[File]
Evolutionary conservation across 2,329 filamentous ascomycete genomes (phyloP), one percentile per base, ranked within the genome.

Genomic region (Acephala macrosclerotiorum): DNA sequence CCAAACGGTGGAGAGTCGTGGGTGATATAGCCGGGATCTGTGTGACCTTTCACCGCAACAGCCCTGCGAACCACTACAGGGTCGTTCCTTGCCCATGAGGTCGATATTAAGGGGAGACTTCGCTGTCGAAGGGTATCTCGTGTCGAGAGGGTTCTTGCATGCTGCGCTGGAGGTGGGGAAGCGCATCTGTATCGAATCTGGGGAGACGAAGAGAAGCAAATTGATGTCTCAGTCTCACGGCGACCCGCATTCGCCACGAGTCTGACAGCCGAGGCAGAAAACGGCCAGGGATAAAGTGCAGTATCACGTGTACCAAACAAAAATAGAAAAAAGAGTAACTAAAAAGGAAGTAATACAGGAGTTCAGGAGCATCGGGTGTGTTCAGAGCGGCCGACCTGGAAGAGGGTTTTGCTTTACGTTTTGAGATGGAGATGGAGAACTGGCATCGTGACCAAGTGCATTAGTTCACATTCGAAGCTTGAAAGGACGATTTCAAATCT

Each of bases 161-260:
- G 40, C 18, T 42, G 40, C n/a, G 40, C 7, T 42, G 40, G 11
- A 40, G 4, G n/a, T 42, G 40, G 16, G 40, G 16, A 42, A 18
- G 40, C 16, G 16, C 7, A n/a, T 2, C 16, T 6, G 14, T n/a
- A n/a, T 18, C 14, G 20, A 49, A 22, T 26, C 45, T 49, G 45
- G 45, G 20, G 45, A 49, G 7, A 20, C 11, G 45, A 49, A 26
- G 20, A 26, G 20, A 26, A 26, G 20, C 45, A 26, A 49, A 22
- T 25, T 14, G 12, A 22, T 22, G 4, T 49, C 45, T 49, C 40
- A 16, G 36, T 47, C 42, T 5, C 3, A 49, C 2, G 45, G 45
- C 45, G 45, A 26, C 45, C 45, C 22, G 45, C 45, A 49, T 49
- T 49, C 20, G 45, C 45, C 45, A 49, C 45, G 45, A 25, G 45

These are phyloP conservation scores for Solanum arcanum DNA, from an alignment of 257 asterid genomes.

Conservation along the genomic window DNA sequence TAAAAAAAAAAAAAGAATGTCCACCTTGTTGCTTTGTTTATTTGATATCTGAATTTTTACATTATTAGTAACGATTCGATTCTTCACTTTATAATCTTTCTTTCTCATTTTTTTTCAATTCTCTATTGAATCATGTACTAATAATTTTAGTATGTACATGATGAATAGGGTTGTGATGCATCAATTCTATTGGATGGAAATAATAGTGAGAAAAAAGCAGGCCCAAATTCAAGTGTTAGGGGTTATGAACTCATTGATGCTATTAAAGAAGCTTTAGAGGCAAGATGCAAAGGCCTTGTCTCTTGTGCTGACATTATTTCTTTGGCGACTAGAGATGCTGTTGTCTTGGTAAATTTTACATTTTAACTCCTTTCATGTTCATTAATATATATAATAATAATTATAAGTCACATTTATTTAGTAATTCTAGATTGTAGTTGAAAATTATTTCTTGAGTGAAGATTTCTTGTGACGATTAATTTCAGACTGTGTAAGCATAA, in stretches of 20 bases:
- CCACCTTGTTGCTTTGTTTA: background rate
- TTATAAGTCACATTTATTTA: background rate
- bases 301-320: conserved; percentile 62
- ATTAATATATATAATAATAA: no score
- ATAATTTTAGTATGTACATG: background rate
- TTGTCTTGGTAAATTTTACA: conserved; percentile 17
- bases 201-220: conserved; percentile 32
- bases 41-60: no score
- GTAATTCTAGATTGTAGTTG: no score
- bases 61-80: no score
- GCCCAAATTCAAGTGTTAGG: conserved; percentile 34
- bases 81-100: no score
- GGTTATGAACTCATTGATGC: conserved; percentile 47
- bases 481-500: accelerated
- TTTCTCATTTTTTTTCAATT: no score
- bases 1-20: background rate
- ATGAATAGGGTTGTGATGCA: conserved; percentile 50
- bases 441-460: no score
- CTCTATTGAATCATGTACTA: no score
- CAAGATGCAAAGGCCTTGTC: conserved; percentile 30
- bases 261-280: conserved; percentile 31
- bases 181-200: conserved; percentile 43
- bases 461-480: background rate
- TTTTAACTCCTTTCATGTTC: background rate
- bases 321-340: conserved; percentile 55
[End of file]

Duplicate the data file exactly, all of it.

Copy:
Evolutionary conservation across 2,329 filamentous ascomycete genomes (phyloP), one percentile per base, ranked within the genome.

Genomic region (Acephala macrosclerotiorum): DNA sequence CCAAACGGTGGAGAGTCGTGGGTGATATAGCCGGGATCTGTGTGACCTTTCACCGCAACAGCCCTGCGAACCACTACAGGGTCGTTCCTTGCCCATGAGGTCGATATTAAGGGGAGACTTCGCTGTCGAAGGGTATCTCGTGTCGAGAGGGTTCTTGCATGCTGCGCTGGAGGTGGGGAAGCGCATCTGTATCGAATCTGGGGAGACGAAGAGAAGCAAATTGATGTCTCAGTCTCACGGCGACCCGCATTCGCCACGAGTCTGACAGCCGAGGCAGAAAACGGCCAGGGATAAAGTGCAGTATCACGTGTACCAAACAAAAATAGAAAAAAGAGTAACTAAAAAGGAAGTAATACAGGAGTTCAGGAGCATCGGGTGTGTTCAGAGCGGCCGACCTGGAAGAGGGTTTTGCTTTACGTTTTGAGATGGAGATGGAGAACTGGCATCGTGACCAAGTGCATTAGTTCACATTCGAAGCTTGAAAGGACGATTTCAAATCT

Each of bases 161-260:
- G 40, C 18, T 42, G 40, C n/a, G 40, C 7, T 42, G 40, G 11
- A 40, G 4, G n/a, T 42, G 40, G 16, G 40, G 16, A 42, A 18
- G 40, C 16, G 16, C 7, A n/a, T 2, C 16, T 6, G 14, T n/a
- A n/a, T 18, C 14, G 20, A 49, A 22, T 26, C 45, T 49, G 45
- G 45, G 20, G 45, A 49, G 7, A 20, C 11, G 45, A 49, A 26
- G 20, A 26, G 20, A 26, A 26, G 20, C 45, A 26, A 49, A 22
- T 25, T 14, G 12, A 22, T 22, G 4, T 49, C 45, T 49, C 40
- A 16, G 36, T 47, C 42, T 5, C 3, A 49, C 2, G 45, G 45
- C 45, G 45, A 26, C 45, C 45, C 22, G 45, C 45, A 49, T 49
- T 49, C 20, G 45, C 45, C 45, A 49, C 45, G 45, A 25, G 45

These are phyloP conservation scores for Solanum arcanum DNA, from an alignment of 257 asterid genomes.

Conservation along the genomic window DNA sequence TAAAAAAAAAAAAAGAATGTCCACCTTGTTGCTTTGTTTATTTGATATCTGAATTTTTACATTATTAGTAACGATTCGATTCTTCACTTTATAATCTTTCTTTCTCATTTTTTTTCAATTCTCTATTGAATCATGTACTAATAATTTTAGTATGTACATGATGAATAGGGTTGTGATGCATCAATTCTATTGGATGGAAATAATAGTGAGAAAAAAGCAGGCCCAAATTCAAGTGTTAGGGGTTATGAACTCATTGATGCTATTAAAGAAGCTTTAGAGGCAAGATGCAAAGGCCTTGTCTCTTGTGCTGACATTATTTCTTTGGCGACTAGAGATGCTGTTGTCTTGGTAAATTTTACATTTTAACTCCTTTCATGTTCATTAATATATATAATAATAATTATAAGTCACATTTATTTAGTAATTCTAGATTGTAGTTGAAAATTATTTCTTGAGTGAAGATTTCTTGTGACGATTAATTTCAGACTGTGTAAGCATAA, in stretches of 20 bases:
- CCACCTTGTTGCTTTGTTTA: background rate
- TTATAAGTCACATTTATTTA: background rate
- bases 301-320: conserved; percentile 62
- ATTAATATATATAATAATAA: no score
- ATAATTTTAGTATGTACATG: background rate
- TTGTCTTGGTAAATTTTACA: conserved; percentile 17
- bases 201-220: conserved; percentile 32
- bases 41-60: no score
- GTAATTCTAGATTGTAGTTG: no score
- bases 61-80: no score
- GCCCAAATTCAAGTGTTAGG: conserved; percentile 34
- bases 81-100: no score
- GGTTATGAACTCATTGATGC: conserved; percentile 47
- bases 481-500: accelerated
- TTTCTCATTTTTTTTCAATT: no score
- bases 1-20: background rate
- ATGAATAGGGTTGTGATGCA: conserved; percentile 50
- bases 441-460: no score
- CTCTATTGAATCATGTACTA: no score
- CAAGATGCAAAGGCCTTGTC: conserved; percentile 30
- bases 261-280: conserved; percentile 31
- bases 181-200: conserved; percentile 43
- bases 461-480: background rate
- TTTTAACTCCTTTCATGTTC: background rate
- bases 321-340: conserved; percentile 55